Jon Huntsman Jr., vice chairman of Huntsman Corp., has lived, worked and traveled in Asia, and served as dep-uty assistant U.S. Secretary of Commerce for East Asian Paci-fic affairs, a trade policy job. In a recent telephone interview, he offered ad-vice to companies considering China as the next place to do business. Closely evaluate both why your firm needs to go there, and the potential return.
``Don't get caught up in the herd mentality,'' he said. ``Think carefully about why you think you have to be there.''
Consult with those who have experience in China.
``I'm aghast at the number of people who go there without any guidance,'' Huntsman said. ``You need to hear both sides of China, both good and bad, particularly if you don't have a lot of resources. Consultation on the front end will save a lot of dyspepsia on the back end.''
Don't get dragged into the marketplace beyond that which is reasonable.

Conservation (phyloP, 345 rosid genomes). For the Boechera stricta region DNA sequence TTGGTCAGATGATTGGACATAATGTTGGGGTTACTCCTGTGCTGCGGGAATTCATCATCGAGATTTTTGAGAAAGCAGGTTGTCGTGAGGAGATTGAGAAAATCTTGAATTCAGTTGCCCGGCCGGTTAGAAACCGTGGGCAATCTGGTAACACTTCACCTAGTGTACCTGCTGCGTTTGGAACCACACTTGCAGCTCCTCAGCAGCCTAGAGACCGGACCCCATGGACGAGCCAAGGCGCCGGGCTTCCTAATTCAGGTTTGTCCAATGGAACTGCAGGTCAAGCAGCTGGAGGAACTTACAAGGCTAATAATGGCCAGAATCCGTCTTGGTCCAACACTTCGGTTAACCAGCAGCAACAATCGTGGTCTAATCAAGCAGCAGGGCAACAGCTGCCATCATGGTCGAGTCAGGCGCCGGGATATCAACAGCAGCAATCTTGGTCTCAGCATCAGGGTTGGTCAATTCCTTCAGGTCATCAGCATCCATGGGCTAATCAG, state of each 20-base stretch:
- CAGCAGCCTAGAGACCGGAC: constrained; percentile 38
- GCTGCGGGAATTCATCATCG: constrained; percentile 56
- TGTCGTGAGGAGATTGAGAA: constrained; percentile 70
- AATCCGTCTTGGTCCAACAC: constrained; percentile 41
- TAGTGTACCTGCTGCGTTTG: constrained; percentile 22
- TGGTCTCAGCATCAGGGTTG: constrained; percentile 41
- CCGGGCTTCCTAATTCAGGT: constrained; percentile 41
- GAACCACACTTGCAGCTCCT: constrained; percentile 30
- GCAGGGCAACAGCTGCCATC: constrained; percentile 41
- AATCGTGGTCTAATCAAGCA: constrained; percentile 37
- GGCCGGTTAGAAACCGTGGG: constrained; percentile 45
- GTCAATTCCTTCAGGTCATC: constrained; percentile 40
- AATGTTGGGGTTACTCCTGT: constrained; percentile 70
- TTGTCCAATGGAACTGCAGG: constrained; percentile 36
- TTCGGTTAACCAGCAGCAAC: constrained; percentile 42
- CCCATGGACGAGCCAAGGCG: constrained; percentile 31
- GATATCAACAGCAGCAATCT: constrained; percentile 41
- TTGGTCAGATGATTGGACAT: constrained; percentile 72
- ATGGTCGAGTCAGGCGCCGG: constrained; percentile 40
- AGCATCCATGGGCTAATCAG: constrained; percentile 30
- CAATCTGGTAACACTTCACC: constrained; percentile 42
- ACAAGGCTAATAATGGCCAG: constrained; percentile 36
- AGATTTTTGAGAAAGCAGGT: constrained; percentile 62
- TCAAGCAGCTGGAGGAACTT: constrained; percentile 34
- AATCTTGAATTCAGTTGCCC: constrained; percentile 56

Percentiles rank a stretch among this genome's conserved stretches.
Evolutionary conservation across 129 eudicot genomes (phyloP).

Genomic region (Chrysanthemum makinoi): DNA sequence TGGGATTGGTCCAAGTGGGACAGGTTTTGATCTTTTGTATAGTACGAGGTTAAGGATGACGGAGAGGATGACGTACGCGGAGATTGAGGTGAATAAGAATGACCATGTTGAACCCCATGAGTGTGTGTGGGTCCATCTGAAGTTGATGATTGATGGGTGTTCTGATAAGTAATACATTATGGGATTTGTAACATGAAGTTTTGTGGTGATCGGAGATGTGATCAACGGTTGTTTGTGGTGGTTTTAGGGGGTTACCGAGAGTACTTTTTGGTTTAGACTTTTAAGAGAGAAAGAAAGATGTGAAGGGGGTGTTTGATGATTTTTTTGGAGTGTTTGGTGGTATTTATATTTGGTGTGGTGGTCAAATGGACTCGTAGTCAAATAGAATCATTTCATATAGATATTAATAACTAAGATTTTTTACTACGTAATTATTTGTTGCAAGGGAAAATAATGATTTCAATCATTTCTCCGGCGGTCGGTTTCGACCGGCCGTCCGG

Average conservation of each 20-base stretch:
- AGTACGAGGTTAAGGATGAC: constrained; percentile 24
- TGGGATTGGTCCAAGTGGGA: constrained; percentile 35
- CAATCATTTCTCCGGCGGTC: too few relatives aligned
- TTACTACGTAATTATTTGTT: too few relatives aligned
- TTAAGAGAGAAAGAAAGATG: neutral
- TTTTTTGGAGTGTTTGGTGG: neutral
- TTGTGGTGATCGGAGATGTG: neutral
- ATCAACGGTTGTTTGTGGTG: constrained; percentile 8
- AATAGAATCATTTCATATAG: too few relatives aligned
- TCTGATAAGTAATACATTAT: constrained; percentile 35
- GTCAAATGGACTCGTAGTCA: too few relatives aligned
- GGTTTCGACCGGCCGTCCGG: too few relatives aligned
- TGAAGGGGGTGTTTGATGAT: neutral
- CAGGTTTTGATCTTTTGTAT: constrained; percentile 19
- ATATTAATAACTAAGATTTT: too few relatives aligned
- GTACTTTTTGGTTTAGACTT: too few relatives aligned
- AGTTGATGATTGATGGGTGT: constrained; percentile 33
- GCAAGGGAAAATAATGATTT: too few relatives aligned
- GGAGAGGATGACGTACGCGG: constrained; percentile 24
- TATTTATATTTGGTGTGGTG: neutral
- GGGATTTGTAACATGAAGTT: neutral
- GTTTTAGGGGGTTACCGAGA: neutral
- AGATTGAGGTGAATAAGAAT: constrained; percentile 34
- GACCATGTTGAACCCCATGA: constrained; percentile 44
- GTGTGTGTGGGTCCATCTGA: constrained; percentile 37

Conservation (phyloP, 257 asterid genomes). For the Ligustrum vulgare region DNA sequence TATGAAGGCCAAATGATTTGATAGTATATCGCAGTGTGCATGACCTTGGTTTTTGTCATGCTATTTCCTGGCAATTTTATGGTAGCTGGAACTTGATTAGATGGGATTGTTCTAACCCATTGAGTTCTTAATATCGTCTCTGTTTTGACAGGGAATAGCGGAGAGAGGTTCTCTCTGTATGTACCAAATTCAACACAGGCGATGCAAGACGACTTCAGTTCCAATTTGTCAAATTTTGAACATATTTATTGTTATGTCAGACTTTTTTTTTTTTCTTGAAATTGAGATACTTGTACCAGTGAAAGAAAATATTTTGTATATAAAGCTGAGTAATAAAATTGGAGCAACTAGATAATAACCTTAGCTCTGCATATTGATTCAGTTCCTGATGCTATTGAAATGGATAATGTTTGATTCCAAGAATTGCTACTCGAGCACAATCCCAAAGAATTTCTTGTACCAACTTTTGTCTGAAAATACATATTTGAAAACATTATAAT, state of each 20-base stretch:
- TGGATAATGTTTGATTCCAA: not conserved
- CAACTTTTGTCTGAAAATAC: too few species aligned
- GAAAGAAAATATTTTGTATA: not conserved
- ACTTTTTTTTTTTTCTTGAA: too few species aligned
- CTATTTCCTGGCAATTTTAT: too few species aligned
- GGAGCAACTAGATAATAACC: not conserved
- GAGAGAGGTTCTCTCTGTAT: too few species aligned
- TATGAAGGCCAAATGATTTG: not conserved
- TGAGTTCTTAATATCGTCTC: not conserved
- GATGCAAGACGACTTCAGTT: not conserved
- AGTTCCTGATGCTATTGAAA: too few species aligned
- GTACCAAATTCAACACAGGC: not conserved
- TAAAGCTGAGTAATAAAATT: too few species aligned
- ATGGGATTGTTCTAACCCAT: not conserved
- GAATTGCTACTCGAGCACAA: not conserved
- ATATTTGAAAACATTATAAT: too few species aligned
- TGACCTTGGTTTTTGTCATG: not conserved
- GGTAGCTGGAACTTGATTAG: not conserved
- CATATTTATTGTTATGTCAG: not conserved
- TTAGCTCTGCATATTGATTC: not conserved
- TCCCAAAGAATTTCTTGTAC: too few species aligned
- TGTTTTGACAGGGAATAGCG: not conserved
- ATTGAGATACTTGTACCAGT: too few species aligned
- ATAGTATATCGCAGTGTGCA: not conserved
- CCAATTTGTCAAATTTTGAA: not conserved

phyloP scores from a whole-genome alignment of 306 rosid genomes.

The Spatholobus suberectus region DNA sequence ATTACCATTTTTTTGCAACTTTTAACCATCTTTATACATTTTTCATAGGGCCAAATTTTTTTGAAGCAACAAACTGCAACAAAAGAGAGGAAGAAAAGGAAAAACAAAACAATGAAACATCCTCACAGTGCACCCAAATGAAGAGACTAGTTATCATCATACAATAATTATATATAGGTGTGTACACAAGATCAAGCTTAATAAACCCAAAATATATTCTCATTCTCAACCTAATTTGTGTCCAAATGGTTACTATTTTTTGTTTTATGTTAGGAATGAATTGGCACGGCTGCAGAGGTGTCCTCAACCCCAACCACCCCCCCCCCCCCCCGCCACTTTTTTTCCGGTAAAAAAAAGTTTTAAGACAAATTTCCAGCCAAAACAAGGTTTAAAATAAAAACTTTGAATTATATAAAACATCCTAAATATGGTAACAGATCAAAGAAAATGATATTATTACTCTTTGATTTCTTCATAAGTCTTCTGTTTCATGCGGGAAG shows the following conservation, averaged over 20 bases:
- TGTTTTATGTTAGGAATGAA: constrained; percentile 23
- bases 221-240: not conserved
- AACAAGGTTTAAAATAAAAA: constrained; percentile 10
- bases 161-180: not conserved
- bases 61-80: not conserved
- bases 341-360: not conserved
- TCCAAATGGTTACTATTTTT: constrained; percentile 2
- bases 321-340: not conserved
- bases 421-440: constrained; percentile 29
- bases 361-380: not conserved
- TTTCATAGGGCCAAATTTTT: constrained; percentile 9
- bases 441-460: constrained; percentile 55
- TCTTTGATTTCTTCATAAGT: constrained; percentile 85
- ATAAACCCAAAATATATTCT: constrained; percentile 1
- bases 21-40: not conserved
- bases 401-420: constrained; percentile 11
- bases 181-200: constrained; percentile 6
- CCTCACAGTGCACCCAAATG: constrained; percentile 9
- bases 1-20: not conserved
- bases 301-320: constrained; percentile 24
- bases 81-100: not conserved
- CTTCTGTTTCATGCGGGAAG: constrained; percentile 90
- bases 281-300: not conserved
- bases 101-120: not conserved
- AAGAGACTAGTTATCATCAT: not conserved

``Realize the Chinese market is a high-maintenance and costly account,'' Huntsman said. ``You must be there often, take time to visit the highest-level person in the company.
``China can deplete your resources, your time and your technology, so at some point draw the line. Too many companies get into this process, then find out there's not much to be gained on the other end.''
Huntsman recommends a careful approach: ``Approach China with certain expectations,'' he said.
``Maybe the time isn't right for you today, but don't make mistake of crossing that Rubicon of going beyond the time and resources that are prudent.''
Huntsman learned the Man-darin language while on a two-year mission in Taiwan for the Mormon church.
In 1984, while he was working at the White House, Huntsman went to China with President Ronald Reagan.
He also lived in Asia while Huntsman built its petrochemical plant there, and served in Asia as the U.S. ambassador to Singapore.
A licensed polystyrene facility in Manchuria in the only project Huntsman Corp. has completed to date.
However, Huntsman said the company is looking at a number of other opportunities in Beijing and Shanghai.
``The China market is a very important one for us, and we plan to keep a close eye on it,'' he said. ``We make frequent visits and maintain a good relationship. When the time is right to strike, we'll be there in a substantial way.''